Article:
Financial Times columnist Lucy Kellaway has recently announced a career change. From September next year, Kellaway will give up journalism full-time, and retrain as a maths teacher. And she is encouraging other late career professionals to follow in her footsteps to help remedy the shortfall of classroom teachers in England.
It’s no exaggeration that there is currently a shortfall in the number of maths and science teachers in English secondary schools. While teacher recruitment has failed to meet targets for four consecutive years, the secondary school population in England has started to rise – and is expected to increase to well over 3m in 2025.
Both class sizes and pupil-teacher ratios have also risen in the last two years. And the problem looks likely to get worse, as the the age at which pupils can leave education and training has been increased by the government from 16 to 18.
Why the shortage?
A lot of the shortages we are seeing in teaching today can be put down to government policies, which often don’t seem to be very coordinated. So while one policy may increase demand for teachers, another may reduce the supply.
The recent increase in school funding in some regions and for some schools is likely to drive up the demand for teachers even more. This will increase the number of teacher vacancies. Because with more money, schools can now hire more teachers. And some schools, including those with disadvantaged children and small schools serving rural areas, are now getting more money than ever before – despite the recession. This is because of the school funding reform.
In the last few years, the government has also encouraged an increase in the number and types of schools, which has led to an increase in small schools – such as free schools. While these new schools are often not in areas of great demand in terms of school places, they do have a high demand for teachers – as they need the full complement of staff almost from the outset.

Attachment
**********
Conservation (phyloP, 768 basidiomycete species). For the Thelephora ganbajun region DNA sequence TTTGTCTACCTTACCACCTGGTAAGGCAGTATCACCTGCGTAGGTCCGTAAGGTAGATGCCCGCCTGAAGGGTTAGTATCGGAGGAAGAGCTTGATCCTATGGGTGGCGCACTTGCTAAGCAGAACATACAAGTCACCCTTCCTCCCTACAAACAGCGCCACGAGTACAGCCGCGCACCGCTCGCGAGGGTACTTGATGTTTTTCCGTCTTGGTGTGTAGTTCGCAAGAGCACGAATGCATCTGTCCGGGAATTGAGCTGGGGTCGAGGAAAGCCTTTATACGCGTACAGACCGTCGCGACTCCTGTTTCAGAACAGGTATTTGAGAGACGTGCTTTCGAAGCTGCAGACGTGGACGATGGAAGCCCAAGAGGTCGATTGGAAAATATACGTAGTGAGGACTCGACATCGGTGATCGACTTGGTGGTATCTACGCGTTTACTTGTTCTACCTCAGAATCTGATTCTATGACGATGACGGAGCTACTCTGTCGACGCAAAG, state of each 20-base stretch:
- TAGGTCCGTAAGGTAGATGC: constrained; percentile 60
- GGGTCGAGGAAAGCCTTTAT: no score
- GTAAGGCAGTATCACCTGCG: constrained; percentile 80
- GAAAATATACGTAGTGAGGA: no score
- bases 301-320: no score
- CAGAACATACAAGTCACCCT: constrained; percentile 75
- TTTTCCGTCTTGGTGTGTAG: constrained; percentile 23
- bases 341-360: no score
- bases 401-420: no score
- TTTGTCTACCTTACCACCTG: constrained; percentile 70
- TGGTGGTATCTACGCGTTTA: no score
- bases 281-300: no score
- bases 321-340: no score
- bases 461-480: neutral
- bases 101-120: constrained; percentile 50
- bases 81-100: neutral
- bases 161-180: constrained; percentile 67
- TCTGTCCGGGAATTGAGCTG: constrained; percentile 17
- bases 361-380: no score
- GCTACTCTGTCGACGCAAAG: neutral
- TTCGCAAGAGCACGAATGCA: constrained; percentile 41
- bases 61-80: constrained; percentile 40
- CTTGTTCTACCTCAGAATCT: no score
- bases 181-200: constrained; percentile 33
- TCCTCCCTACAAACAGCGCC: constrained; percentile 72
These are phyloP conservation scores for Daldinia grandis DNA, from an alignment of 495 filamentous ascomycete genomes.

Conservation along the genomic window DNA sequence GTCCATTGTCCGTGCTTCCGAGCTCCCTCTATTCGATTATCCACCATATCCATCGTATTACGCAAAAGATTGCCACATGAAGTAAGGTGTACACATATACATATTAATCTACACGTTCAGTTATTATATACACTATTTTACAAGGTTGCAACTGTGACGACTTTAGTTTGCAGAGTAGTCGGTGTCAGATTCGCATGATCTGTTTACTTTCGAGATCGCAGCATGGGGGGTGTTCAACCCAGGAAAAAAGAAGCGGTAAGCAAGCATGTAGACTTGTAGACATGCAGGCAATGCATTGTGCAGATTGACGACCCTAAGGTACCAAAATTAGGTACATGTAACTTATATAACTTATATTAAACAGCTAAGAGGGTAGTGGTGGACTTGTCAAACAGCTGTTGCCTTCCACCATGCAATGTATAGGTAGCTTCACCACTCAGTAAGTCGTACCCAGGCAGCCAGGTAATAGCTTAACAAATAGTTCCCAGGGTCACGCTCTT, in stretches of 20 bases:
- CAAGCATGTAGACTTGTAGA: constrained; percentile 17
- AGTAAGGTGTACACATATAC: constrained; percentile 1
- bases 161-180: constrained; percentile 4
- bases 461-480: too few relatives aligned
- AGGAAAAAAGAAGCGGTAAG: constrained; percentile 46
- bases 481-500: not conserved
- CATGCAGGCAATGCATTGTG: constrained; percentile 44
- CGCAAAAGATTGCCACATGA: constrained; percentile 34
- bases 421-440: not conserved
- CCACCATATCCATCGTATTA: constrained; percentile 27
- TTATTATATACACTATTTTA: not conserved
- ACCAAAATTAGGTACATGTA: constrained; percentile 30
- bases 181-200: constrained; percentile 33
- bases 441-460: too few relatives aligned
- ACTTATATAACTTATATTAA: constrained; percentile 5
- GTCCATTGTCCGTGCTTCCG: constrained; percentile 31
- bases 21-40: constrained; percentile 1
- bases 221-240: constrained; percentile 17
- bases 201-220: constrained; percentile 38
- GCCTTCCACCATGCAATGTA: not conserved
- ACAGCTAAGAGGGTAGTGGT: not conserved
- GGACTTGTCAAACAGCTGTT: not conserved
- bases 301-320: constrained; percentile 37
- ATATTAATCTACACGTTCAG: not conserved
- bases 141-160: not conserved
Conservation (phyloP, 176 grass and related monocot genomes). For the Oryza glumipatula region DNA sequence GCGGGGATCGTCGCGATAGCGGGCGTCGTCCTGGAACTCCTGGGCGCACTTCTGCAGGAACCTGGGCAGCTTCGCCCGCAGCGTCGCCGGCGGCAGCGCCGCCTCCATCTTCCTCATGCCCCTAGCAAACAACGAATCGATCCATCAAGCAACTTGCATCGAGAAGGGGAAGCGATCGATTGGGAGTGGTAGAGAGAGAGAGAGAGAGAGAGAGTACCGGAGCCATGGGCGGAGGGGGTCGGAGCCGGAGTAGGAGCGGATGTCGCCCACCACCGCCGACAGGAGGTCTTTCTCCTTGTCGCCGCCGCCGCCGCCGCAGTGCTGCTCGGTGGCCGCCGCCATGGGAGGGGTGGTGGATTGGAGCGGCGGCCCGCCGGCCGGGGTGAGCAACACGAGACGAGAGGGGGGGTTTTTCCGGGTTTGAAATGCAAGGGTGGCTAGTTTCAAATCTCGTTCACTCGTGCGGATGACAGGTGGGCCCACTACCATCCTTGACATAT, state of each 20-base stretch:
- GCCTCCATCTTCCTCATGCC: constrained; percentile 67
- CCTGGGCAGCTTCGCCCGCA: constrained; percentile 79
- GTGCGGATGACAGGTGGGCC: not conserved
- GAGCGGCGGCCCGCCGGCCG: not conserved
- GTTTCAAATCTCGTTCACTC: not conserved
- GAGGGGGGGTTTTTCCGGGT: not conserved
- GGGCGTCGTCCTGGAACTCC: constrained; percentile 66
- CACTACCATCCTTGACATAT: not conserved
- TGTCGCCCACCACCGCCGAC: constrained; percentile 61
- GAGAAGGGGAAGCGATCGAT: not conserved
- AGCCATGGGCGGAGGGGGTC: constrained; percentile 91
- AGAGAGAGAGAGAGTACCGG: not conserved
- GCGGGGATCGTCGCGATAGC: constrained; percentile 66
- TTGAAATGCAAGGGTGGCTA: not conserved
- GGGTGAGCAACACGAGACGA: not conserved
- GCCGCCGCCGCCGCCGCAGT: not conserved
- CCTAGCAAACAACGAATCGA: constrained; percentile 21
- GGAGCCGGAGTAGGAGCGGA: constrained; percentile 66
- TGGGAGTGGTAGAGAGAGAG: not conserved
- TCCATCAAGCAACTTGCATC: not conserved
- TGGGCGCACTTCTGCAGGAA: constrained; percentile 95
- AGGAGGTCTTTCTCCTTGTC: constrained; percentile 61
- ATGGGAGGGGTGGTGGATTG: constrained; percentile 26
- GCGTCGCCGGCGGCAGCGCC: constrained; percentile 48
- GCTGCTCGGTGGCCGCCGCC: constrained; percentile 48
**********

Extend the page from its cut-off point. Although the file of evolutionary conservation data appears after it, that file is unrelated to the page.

In the past, the government closed down small schools or merged them to form bigger schools. And during those periods we saw a drop in demand for teachers and teacher vacancies.
The number of teachers to be trained is also artificially controlled by government policy interventions. In 2013, Michael Gove, the then education secretary, wanted to give schools greater control over the recruitment and retention of teachers. So more training places were given to School Direct – where teachers receive their training in schools.
At the same time, the number of training places given to the traditional university-based Post Graduate Certificate of Education (PGCE) courses was reduced. But School Direct appears to have had difficulties filling up its places.
In 2015, the National College for Teaching and Leadership put a cap on the number of trainees recruited by universities, limiting it to 75% of the total. But in 2015/16, School Direct managed to fill only 58% of its allocation while universities filled 89% of their allocated places. But universities were not allowed to take on the unfilled places from School Direct.
Because universities are historically better at attracting people who want to train to be STEM teachers (Science, Technology, Engineering and Maths), putting a cap on the numbers of places for universities means that the number of Maths and Science trainees is likely to go down further.
Another issue is that School Direct applications close at the end of the school term (summer), while university applications are open until autumn. Universities reported that 37% of their science and 26% of maths applications came after the closing date for School Direct but the reduced places allocated to universities meant that they could not take more. This meant that a large number of potential trainees had to be turned away.
Turning it around
What Lucy Kellaway is about to do – retrain as a teacher at the age of 57 – is laudable, and hopefully her decision will give courage to those who are still ambivalent about making the switch. I wish Lucy well and I am sure she will enjoy teaching as much as I do. But teacher supply must be about more than this.
Because it is clear that the teacher shortage is not necessarily a case of people not wanting to go into teaching, but rather a result of uncoordinated policy decisions.
So if we want to increase the number of people trained to teach shortage subjects – like maths and science – we have to increase the number of people taking up these subjects at universities.
This, along with the removal of artificial barriers and caps on teaching providers, and a reduction in the diversity and number of schools, would all help to ease the shortfall.